Unless you were born and raised on a deserted island, you’ve been exposed to fiction your entire life and have an innate understanding of genre; the classification of fiction based on shared form, style and subject matter.
I’ve been working on a breakdown of genre conventions in the primary genres I work in. This article is going to expand on the essence of recognizing and defining genre for your work and serve as a prelude to that material.
If we traveled back in time to the creation of the first “story,” it would be void of genre. Even if it dealt with goblins, trolls, knights, dragons, wizards, and fantastic realms, it would not be classified as “fantasy.” It would simply be the story, as there would be no other pieces of fiction to compare it to.
Genre emerges only through the collective view of numerous works.
Through this collective view and categorization of fiction, genre gives rise to conventions and obligatory scenes; traditional, typical, and expected expressions. For this reason it’s important to recognize your genre(s); in order to satisfy readers by both delivering and subverting what is expected.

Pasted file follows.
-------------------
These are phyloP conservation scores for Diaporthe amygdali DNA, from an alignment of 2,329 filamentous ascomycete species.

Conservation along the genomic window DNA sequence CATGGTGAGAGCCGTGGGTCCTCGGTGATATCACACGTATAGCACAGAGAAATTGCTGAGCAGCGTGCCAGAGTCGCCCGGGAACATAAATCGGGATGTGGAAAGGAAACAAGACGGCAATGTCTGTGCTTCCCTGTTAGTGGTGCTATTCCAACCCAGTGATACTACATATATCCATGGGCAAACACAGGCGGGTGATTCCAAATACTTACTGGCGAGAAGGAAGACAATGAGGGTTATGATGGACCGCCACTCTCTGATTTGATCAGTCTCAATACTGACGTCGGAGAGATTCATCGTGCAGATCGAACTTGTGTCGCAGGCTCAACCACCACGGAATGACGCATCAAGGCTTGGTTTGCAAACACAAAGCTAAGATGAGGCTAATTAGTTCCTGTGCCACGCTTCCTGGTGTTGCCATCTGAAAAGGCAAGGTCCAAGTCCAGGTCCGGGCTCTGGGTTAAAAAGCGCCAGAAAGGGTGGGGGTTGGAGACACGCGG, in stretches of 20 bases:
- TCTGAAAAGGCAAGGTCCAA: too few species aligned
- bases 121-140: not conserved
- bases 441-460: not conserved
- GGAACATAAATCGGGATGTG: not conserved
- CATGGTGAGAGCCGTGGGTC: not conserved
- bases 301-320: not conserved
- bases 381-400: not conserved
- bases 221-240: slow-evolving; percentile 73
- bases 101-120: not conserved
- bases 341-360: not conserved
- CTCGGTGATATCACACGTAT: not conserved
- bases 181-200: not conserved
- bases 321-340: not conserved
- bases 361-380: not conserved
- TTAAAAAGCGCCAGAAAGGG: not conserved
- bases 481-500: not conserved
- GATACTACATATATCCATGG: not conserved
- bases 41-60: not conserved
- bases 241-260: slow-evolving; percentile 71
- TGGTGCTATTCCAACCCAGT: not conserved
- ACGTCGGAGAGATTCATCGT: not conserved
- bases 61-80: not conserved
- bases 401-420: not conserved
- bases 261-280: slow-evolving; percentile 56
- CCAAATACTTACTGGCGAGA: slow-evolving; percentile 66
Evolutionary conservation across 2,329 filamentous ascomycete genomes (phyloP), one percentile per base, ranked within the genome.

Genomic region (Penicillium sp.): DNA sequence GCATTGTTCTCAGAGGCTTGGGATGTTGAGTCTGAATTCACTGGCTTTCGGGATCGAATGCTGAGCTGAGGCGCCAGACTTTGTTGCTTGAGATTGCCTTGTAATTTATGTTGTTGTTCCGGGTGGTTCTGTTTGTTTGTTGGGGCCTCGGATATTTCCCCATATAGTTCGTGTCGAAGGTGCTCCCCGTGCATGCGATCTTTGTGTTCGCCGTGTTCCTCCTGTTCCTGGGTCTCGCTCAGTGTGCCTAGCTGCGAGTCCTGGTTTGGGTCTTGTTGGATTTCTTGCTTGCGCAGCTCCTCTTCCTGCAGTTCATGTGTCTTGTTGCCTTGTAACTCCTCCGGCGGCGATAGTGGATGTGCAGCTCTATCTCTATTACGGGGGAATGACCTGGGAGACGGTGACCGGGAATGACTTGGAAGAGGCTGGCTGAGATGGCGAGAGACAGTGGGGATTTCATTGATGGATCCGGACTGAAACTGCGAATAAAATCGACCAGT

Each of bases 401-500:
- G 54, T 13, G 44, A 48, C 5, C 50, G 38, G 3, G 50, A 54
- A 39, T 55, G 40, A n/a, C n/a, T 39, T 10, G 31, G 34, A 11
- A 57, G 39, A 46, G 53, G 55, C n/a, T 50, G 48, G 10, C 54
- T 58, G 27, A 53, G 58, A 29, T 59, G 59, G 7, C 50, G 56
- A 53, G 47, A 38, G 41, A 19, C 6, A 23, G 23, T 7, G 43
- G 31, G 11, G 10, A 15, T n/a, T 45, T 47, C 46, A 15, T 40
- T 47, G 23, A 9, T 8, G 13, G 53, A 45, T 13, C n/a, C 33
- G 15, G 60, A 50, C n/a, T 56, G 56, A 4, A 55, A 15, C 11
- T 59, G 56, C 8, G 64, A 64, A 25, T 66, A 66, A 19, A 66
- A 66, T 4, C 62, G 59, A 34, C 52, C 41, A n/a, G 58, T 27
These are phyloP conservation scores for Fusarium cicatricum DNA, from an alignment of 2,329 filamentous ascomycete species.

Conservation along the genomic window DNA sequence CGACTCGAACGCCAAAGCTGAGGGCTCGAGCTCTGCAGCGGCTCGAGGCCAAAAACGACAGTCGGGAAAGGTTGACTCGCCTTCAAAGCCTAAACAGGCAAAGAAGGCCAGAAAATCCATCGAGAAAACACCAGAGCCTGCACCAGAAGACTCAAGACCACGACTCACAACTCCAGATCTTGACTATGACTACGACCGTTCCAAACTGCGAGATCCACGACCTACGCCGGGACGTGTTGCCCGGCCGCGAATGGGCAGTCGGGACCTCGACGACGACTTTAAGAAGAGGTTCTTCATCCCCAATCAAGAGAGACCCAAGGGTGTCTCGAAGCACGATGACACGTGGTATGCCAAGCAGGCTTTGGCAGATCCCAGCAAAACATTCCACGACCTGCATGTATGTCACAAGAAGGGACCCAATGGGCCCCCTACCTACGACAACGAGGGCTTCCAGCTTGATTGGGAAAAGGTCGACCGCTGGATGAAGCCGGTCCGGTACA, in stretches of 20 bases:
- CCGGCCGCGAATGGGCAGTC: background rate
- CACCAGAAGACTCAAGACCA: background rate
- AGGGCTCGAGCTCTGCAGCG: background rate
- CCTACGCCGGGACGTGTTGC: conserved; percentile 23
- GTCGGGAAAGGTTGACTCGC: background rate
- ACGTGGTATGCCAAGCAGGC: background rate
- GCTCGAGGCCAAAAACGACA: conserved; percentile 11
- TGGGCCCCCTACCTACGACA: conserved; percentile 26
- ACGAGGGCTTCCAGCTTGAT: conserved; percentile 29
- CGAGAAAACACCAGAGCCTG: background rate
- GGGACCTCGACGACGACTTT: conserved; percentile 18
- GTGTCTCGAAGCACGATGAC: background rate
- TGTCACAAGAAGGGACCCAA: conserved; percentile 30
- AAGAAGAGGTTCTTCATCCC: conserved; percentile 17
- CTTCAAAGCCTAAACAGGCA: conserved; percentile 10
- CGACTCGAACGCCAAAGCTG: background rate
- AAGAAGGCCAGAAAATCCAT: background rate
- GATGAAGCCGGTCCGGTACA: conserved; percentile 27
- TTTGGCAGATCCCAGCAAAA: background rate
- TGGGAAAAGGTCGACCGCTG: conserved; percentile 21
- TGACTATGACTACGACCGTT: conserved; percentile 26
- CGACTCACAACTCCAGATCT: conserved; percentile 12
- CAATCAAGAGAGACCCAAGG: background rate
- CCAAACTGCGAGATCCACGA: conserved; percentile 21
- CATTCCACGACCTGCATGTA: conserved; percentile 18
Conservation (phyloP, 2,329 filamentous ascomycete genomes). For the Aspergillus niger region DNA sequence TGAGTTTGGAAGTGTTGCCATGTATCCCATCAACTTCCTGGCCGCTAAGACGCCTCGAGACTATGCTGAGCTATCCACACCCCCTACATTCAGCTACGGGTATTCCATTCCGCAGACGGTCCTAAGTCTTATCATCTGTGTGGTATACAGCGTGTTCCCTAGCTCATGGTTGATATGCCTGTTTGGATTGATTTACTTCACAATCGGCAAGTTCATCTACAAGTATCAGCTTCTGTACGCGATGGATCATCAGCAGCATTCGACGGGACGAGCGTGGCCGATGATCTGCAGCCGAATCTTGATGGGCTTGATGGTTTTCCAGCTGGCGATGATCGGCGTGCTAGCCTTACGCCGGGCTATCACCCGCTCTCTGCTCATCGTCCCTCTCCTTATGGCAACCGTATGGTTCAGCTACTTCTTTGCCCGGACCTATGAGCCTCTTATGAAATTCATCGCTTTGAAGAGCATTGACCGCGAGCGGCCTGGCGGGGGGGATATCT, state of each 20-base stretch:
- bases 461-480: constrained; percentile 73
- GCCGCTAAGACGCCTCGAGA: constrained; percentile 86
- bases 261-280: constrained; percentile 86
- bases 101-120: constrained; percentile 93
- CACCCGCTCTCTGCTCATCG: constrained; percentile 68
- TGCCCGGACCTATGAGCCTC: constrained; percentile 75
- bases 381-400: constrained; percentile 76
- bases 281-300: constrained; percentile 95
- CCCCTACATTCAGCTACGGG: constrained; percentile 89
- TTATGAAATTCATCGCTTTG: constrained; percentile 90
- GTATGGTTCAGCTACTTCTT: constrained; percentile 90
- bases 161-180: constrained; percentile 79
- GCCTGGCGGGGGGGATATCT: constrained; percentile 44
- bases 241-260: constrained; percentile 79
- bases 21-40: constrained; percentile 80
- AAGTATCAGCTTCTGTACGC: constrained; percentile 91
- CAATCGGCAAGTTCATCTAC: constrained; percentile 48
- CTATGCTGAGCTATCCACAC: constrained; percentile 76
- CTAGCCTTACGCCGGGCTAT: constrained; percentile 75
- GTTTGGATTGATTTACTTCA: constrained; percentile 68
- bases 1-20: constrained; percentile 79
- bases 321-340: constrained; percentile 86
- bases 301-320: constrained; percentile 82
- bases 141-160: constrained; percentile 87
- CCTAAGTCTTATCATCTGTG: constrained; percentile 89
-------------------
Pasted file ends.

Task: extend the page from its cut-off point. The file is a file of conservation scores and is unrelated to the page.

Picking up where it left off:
You can recognize genre before you write, using it as a guide in your discovery process, or, you can assess genre after you’ve written, using it as a guide in your editing process… either approach can be successful (though perhaps the most effective technique is to employ both).
The Four Base Genres
Regardless of genre, all good fiction delivers a complete experience and expresses a wide range of human emotion. However, the base genres (as I refer to them) have a more intimate relationship with one specific emotion. I define the four base genres as follows;